Once upon a time, a little girl learned about Jesus. He had a beard, just like her father, and the bluest of eyes. The Bible told her that he was a warm man – the kind who never met a stranger.
But the sermon always took a Southern Baptist turn for the worse when homosexuality was mentioned. What happens to those who are intimate with the same sex?
From the moment our eyes met, I felt exposed.
“I love your hair!”
Oh no. He’s gay. I’m a Christian. Somehow he’s going to find out what I was taught in church as a child. Keep it together, Lauren, you’re an adult now.
Somehow “thank you” escaped my lips. I smiled and allowed myself a nervous chuckle. My interview commenced soon after.
I got the job.
Flash forward to six months later. It is 2 a.m., and I am, quite literally, praying to God. My right arm is trapped beneath my son. He is snoring the peaceful sleep of a febrile child, which, of course, guarantees another sleepless night for Mom.
In six hours, an important three-hour meeting for work will begin. I will arrive on time, but to the wrong building. I will panic and unsuccessfully fight tears. More than 15 minutes tardy, I will walk into a small conference room with my head down in shame.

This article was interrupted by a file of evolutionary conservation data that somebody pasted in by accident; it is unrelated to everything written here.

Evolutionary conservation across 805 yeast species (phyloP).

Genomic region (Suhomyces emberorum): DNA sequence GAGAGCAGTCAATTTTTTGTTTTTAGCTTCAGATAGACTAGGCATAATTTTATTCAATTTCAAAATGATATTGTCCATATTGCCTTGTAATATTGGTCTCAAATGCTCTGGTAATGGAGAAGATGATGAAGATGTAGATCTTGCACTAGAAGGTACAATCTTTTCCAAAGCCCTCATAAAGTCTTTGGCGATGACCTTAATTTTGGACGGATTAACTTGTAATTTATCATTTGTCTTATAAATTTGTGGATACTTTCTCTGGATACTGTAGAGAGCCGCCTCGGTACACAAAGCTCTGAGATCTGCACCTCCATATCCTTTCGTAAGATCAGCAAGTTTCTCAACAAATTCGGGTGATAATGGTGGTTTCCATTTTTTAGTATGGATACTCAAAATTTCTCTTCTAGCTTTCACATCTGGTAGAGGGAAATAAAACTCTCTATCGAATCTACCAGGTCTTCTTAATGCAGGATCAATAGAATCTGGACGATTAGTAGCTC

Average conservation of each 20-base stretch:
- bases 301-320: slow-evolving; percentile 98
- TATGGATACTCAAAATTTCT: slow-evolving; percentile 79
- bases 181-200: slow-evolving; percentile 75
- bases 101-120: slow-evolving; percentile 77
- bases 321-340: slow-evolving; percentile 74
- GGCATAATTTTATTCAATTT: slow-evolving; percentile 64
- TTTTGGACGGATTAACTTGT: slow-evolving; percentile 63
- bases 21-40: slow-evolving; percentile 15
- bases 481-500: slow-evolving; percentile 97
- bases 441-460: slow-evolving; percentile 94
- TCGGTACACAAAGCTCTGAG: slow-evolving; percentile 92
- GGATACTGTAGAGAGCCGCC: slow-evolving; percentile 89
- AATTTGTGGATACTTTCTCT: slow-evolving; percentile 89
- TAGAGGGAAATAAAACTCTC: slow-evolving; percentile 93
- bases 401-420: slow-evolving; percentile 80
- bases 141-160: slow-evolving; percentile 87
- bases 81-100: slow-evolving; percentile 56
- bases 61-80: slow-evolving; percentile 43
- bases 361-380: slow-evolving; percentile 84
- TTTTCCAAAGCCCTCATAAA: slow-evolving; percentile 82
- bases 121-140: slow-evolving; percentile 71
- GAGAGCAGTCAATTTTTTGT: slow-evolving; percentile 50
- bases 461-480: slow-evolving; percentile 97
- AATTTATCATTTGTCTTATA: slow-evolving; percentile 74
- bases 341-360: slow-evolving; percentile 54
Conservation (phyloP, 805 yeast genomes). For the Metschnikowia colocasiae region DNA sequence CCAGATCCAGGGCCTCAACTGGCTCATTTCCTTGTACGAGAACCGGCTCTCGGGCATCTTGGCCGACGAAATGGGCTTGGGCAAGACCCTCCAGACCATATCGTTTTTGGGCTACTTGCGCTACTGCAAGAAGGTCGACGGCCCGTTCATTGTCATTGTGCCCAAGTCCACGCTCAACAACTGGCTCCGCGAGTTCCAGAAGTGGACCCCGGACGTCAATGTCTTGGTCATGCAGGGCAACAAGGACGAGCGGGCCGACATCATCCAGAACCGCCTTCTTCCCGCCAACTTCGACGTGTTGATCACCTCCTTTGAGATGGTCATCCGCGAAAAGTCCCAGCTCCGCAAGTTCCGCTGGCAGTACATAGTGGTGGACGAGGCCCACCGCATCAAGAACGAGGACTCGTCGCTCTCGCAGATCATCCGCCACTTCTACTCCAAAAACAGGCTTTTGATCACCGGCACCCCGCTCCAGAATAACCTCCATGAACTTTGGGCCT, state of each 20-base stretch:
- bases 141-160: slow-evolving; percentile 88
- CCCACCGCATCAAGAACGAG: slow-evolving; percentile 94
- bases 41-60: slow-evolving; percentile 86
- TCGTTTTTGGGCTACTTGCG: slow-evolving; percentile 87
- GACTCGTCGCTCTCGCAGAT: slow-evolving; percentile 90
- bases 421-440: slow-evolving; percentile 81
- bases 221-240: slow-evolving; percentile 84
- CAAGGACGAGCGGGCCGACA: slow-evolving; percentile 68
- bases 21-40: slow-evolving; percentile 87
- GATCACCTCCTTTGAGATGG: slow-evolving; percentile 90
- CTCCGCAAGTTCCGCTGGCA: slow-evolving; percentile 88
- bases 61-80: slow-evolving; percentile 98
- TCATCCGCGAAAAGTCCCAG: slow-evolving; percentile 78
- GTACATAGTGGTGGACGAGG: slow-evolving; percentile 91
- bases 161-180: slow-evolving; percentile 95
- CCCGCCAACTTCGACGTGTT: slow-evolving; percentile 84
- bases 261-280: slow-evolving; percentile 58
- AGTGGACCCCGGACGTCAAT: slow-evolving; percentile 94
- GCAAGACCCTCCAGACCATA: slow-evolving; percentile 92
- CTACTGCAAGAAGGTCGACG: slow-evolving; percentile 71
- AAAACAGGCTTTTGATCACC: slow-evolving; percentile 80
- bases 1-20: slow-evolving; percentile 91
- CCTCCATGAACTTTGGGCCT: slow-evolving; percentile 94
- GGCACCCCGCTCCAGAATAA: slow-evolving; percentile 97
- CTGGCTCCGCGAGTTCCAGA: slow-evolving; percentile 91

But a familiar face will greet me with fresh baked homemade cookies. Oatmeal chocolate chip, my favorite. He will express his genuine concern for my well-being, and – in that moment of pure grace – he will begin to rewrite everything I ever learned about homosexuality in church.
I think all believers envision a transformative moment in their lives where the love of Christ reaches them in a time of desperate need, but what happens when the “Jesus with skin on” is gay?
I think we Christians get wrapped up in the details of others’ lives too much. After all, we can’t legislate morality no matter how hard we try. And, if we’re honest, none of us deserve the mercy that God lovingly offers.
But we are granted countless opportunities to forge relationships in this world with those who challenge us – to be vulnerable, to find common ground, and to trust that just maybe God knows what He’s doing.
And this weekend, after nearly three and a half years, my boss and I discussed faith for the very first time.
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